Capitalizing on funding from the economic stimulus bill, federal researchers will double their spending to nearly $30 million during the next two years to research the effects on human health of the controversial chemical bisphenol A.
The National Institute of Environmental Health Sciences announced Oct. 28 that 10 grants totaling $14 million have been awarded under the American Recovery and Reinvestment Act to study the effects of BPA. NIEHS is part of the National Institutes of Health.
BPA is often part of the raw materials used to make polycarbonate and epoxy resins. Some researchers are concerned about health effects from food-storage products that contain BPA such as tableware, food-storage containers, water and baby bottles and canned foods.
The Food and Drug Administration currently is reviewing BPA safety and said it will decide by Nov. 30 whether it needs to change its long-held stance that there is not enough data to support a ban on the use of BPA in food packaging.
NIEHS said the $30 million will include new grants, existing grants, in-house work and National Toxicology Program research. The NTP effort is part of larger five-year collaboration with the FDA's National Center for Toxicological Research to examine long-term health outcomes resulting from developmental exposures.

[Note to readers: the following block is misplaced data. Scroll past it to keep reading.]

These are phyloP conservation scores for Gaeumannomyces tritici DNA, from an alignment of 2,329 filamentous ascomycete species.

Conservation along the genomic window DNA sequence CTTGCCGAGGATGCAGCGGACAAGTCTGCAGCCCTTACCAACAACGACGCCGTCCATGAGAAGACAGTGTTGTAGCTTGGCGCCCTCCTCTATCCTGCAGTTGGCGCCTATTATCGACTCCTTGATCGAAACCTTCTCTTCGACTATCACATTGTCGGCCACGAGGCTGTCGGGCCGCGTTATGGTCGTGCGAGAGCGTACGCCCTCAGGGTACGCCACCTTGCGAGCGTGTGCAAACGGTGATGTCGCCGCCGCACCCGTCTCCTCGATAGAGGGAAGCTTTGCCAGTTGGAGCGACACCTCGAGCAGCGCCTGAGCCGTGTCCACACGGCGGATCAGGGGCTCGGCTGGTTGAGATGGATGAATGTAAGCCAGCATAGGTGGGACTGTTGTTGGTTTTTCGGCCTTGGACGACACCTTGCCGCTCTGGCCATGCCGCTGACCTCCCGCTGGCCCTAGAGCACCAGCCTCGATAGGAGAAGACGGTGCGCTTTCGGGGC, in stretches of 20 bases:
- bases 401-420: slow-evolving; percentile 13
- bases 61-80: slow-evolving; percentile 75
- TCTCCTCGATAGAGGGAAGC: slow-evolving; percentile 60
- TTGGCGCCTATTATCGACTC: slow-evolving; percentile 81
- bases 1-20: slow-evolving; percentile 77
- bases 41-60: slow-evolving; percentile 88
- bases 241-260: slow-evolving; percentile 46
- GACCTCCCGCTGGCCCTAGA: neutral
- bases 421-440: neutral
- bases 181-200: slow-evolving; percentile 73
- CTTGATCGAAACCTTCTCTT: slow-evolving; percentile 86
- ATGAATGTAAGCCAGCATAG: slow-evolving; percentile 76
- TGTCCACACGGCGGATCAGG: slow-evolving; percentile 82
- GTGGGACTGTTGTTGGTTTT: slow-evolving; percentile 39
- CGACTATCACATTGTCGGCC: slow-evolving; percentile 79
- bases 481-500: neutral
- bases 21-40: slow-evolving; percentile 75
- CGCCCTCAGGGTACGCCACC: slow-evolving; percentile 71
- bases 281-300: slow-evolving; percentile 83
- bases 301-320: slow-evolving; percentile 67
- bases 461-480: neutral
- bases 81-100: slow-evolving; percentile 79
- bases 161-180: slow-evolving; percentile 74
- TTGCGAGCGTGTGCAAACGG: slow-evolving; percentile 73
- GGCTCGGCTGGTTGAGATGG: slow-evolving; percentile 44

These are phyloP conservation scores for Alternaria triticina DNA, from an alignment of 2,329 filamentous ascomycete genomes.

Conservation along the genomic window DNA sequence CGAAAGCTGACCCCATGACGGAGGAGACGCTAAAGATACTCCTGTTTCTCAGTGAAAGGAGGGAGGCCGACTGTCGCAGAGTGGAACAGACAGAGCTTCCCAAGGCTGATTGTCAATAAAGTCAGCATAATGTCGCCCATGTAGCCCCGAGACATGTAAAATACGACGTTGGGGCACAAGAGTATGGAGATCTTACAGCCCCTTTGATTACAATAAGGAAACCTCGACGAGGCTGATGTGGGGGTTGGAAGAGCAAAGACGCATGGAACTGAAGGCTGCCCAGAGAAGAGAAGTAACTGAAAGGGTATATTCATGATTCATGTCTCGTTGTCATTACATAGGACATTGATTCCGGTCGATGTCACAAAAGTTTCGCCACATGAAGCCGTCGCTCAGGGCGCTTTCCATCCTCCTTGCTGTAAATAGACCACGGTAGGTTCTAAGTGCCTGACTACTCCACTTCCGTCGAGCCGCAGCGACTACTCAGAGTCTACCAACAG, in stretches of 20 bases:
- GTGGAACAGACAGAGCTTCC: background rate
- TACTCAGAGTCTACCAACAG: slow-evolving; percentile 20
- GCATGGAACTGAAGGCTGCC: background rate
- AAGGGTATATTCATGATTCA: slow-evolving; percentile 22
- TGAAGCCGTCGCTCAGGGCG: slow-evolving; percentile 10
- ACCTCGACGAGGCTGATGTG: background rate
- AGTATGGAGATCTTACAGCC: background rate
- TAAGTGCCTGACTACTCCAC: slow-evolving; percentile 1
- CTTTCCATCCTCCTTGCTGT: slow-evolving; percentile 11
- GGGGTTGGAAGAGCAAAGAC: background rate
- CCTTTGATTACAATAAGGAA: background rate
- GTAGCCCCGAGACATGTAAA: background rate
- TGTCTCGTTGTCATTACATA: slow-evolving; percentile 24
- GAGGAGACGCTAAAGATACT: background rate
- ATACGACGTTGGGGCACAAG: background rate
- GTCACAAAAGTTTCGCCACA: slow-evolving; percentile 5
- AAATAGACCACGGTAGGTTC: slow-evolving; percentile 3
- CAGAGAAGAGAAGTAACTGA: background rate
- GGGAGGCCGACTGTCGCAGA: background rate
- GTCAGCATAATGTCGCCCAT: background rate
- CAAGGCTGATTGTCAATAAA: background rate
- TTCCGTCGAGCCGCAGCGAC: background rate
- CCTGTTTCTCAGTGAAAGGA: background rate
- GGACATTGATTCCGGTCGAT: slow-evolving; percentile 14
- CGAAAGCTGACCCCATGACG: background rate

Key federal researchers met earlier this month in North Carolina.
Bringing the key BPA researchers together at the onset of new funding will maximize the impact of our expanded research effort, said Linda Birnbaum, who is director of both the NIEHS and the NTP, an interagency program for the Department of Health and Human Services. We know that many people are concerned about BPA and we want to support the best science we can to provide the answers.
In 2008, NTP and NIEHS concluded that there is evidence from animal studies that BPA may be causing adverse effects such as infertility; weight gain; behavioral changes; early onset puberty; prostate and mammary gland cancer; and diabetes. But researchers are uncertain about whether the changes seen in the animal studies would result in human health problems.
The newly funded research, which will include two-year animal and human studies, will focus on both developmental exposures and adult chronic exposures to low doses of BPA. Researchers will look at a number of health effects including behavior; obesity; diabetes; reproductive disorders; development of prostate, breast and uterine cancer; asthma; cardiovascular diseases; and transgenerational or epigenetic effects.
Without the support of the American Recovery and Reinvestment Act, we would not have been able to expand on this research that is of such concern to so many people, Birnbaum said. Through this effort we will be able to provide a better perspective of the potential threat that exposure to BPA poses to public health.
Jerry Heindel, health scientist administrator at the NIEHS who oversees much of the institute's portfolio on BPA, agreed.
Having the key players talking to one another as they begin new research efforts will stimulate collaboration, create opportunities to share resources, and encourage researchers to develop reliable and reproducible methods that will allow for a comprehensive assessment of the human health effects of BPA, he said.
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